Charged nanoparticles delivery to the eye using hydrogel iontophoresis.
ABSTRACT Ocular iontophoresis has been investigated for many years as a non-invasive technique for enhancing ionized drug penetration through ocular tissues. In this study we assessed the penetration of charged fluorescent nanoparticles into rabbit eyes using hydrogel iontophoresis. Particle distribution into ocular tissues and penetration efficiency of negative nanoparticles compared with positive nanoparticles was also evaluated. Cathodal and anodal iontophoretic administrations were performed using polyacrylic hydrogels loaded with charged nanoparticle suspension (20-45 nm), applying a current intensity of 1.5 mA for 5 min onto the cornea and sclera. At pre-set time points post treatment, eyes were dissected and tissues were evaluated for fluorescence intensity. Strong fluorescence evidence was observed at anterior and posterior ocular tissues. Negative particle distribution profile revealed fast uptake into the outer ocular tissues, within 30 min post treatment, followed by particle migration into the inner tissues up to 12 h post treatment. The positively charged particles demonstrated better penetration abilities into inner ocular tissues compared to the negatively charge particles. This work provides an opening for the development of a new ocular therapeutic pathway using iontophoresis of extended release drug-loaded charged nanoparticles.
Article: Ocular drug delivery.[Show abstract] [Hide abstract]
ABSTRACT: Drug delivery to the eye is hampered by anatomical factors, including the corneal epithelium, the blood-aqueous barrier and the blood-retinal barrier. This review aims to outline the major routes of ocular drug delivery, including systemic, topical, periocular and intravitreal. The pharmacokinetics, the disadvantages and the clinical relevance of these drug delivery routes have been emphasised. Recent advances in surgical techniques, therapeutic approaches and material sciences have produced exciting new therapies for ocular diseases. The role of ophthalmic drug formulation in targeting the desired ocular tissue and enhancing drug delivery by the chosen route whilst minimising side effects is also discussed.Expert Opinion on Drug Delivery 04/2006; 3(2):275-87. DOI:10.1517/17425247.3.2.275 · 4.12 Impact Factor
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ABSTRACT: To investigate in vitro and in vivo hydrogel-iontophoresis delivery of carboplatin to the eye. Iontophoresis was applied on agar gels resembling the eye using different current intensities and durations. Transscleral iontophoresis was performed on healthy rabbits, applying 0, 1, and 3 mA current for 10 min. Similar drug concentrations were obtained in all experimental groups, in in vitro and in vivo studies, regardless of the iontophoretic current applied. A 20-mm penetration depth was found for carboplatin at the agar model. High drug levels were found at the sclera and retina, while lower levels were found at ocular fluids. Carboplatin-iontophoretic application at the above conditions does not have an obvious advantage over passive penetration due to high diffusion properties and insufficient molecular charge. Passive carboplatin diffusion from loaded hydrogels inserted in the lower cul-de-sac should be further investigated as a potential clinical treatment for intraocular retinoblastoma.Current Eye Research 04/2008; 33(3):269-75. DOI:10.1080/02713680701871140 · 1.66 Impact Factor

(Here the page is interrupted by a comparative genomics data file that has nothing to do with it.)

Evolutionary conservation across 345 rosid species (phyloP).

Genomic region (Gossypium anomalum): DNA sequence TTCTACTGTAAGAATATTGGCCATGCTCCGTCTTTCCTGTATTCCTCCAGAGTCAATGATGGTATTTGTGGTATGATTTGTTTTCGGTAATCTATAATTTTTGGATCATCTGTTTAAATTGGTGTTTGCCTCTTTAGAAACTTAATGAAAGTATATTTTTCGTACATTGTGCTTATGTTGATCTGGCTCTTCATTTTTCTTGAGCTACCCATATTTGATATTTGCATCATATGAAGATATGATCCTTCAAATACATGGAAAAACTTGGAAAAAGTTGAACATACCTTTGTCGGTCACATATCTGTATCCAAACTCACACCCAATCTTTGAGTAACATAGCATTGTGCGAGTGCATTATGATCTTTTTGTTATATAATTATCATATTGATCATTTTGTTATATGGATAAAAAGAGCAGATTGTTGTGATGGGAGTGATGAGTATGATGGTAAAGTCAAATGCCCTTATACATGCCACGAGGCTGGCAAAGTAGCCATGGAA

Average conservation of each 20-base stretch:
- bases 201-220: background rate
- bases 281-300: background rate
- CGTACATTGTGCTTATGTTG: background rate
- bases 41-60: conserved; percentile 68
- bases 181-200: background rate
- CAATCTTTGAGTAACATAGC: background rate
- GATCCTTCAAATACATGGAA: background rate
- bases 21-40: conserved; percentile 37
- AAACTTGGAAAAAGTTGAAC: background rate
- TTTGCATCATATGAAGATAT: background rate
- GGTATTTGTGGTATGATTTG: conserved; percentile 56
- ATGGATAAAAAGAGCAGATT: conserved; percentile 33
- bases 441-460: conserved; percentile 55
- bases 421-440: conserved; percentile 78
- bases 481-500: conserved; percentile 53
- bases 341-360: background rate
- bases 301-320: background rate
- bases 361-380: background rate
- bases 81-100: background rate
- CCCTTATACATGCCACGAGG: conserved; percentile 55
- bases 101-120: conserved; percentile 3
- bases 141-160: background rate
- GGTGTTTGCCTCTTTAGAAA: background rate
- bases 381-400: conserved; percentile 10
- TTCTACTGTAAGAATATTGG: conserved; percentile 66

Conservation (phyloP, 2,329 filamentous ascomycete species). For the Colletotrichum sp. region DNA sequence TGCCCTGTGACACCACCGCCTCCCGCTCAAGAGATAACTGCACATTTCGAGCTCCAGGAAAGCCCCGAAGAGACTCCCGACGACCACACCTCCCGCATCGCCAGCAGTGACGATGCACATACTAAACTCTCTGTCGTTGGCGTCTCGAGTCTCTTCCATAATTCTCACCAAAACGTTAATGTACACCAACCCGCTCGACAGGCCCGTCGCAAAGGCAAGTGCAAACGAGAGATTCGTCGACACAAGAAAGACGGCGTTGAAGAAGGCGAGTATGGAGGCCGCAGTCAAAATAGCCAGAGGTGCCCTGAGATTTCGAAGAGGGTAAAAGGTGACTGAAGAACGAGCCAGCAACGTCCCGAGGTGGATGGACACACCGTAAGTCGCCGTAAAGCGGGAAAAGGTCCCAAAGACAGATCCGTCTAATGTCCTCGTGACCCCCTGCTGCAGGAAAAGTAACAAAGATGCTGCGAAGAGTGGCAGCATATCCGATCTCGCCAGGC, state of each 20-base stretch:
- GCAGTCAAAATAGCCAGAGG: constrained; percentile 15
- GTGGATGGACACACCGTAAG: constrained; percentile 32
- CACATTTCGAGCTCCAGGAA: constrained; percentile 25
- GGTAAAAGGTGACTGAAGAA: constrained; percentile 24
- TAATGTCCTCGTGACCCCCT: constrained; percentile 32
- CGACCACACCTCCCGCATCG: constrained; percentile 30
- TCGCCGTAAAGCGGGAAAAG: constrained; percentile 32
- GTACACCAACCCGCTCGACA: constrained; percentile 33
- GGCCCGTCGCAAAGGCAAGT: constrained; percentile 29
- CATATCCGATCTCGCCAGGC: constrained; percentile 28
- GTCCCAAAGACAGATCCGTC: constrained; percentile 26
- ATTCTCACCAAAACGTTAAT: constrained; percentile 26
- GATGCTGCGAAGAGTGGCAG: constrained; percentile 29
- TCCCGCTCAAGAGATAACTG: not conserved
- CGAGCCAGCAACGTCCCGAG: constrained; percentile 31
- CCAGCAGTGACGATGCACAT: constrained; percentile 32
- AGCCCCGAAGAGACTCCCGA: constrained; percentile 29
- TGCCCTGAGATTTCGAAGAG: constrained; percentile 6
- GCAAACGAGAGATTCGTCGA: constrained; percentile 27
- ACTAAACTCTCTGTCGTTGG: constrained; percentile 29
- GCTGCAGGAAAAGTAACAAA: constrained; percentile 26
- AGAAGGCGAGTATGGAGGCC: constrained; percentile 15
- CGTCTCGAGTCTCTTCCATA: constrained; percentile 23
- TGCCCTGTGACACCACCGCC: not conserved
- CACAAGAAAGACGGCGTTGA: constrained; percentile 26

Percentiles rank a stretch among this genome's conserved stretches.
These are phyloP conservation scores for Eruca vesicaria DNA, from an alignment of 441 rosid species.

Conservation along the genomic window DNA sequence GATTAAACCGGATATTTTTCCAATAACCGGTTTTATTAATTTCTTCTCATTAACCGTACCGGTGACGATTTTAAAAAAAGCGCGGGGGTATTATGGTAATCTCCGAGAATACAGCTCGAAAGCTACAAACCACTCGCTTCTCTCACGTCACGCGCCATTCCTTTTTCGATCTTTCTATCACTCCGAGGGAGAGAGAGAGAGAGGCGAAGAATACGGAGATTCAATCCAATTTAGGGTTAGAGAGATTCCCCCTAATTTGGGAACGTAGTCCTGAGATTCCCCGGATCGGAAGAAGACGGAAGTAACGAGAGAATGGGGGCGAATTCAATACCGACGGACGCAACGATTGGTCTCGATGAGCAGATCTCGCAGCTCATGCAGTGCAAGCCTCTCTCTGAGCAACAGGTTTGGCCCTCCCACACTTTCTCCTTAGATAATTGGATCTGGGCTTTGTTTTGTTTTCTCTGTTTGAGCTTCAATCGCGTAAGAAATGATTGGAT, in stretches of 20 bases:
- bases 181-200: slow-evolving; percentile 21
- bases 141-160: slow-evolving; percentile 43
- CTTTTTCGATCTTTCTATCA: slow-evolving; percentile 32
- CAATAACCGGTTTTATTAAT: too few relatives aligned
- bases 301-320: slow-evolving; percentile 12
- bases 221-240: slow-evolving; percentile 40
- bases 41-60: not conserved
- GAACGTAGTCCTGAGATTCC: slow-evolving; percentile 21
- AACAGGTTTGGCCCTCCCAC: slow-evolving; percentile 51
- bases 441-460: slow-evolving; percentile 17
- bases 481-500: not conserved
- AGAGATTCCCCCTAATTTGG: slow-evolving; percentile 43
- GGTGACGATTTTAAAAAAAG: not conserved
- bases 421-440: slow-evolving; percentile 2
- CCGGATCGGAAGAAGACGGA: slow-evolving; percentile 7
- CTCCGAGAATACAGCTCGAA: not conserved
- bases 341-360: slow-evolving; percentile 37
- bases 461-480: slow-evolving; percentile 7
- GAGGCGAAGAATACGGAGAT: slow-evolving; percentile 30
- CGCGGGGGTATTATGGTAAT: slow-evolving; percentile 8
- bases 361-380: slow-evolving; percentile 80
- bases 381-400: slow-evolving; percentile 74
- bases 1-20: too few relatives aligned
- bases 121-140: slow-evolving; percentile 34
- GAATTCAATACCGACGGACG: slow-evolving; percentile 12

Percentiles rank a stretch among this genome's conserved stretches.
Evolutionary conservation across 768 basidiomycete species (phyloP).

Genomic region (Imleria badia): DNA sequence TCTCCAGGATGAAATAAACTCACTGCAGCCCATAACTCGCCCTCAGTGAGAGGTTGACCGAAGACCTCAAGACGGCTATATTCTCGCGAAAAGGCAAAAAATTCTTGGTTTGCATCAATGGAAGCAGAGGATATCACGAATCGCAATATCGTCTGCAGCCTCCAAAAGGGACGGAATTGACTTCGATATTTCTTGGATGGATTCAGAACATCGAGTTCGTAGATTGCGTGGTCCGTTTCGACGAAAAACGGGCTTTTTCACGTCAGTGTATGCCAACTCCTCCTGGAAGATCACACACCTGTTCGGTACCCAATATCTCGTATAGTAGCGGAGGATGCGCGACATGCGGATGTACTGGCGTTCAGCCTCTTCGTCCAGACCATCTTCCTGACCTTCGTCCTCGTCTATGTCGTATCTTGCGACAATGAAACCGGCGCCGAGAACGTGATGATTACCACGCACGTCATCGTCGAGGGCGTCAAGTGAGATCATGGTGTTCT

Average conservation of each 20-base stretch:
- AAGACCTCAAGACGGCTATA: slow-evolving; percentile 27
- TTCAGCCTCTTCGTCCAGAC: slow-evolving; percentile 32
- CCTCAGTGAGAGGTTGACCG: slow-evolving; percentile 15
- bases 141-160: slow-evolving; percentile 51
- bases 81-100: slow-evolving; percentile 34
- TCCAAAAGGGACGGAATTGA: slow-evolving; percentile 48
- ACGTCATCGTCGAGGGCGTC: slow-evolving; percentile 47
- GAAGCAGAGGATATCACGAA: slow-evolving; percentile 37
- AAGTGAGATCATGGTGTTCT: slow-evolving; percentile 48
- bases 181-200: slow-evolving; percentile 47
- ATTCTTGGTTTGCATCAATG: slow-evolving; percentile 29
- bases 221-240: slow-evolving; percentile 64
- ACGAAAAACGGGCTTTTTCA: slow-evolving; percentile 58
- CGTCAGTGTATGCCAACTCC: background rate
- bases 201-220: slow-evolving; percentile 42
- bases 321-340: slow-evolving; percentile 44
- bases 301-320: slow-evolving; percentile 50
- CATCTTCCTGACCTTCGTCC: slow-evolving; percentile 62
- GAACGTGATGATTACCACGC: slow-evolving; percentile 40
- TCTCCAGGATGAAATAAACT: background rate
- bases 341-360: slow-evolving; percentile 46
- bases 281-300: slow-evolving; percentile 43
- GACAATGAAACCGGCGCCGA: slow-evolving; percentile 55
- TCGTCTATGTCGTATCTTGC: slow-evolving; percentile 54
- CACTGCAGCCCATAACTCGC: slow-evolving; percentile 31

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ABSTRACT: Controlled drug delivery to eye is one of the most challenging fields of pharmaceutical research. Low drug-contact time and poor ocular bioavailability due to drainage of solution, tear turnover and its dilution or lacrimation are the problems associated with conventional systems. In addition, anatomical barriers and physiological conditions of eye are also important parameters which control designing of drug delivery systems. Nanosized carriers like micro/nano-suspensions, liposome, niosome, dendrimer, nanoparticles, ocular inserts, implants, hydrogels and prodrug approaches have been developed for this purpose. These novel systems offer manifold advantages over conventional systems as they increase the efficiency of drug delivery by improving the release profile and also reduce drug toxicity. Conventional delivery systems get diluted with tear, washed away through the lacrimal gland and usually require administering at regular time intervals whereas nanocarriers release drug at constant rate for a prolonged period of time and thus enhance its absorption and site specific delivery. This review presents an overview of the various aspects of the ocular drug delivery, with special emphasis on nanocarrier based strategies, including structure of eye, its barriers, delivery routes and the challenges/limitations associated with development of novel nanocarriers. The recent progresses in therapy of ocular disease like gene therapy have also been included so that future options should also be considered from the delivery point of view. Recent progress in the delivery of proteins and peptides via ocular route has also been incorporated for reader benefit.Current pharmaceutical design 02/2009; 15(23):2724-50. DOI:10.2174/138161209788923886 · 3.29 Impact Factor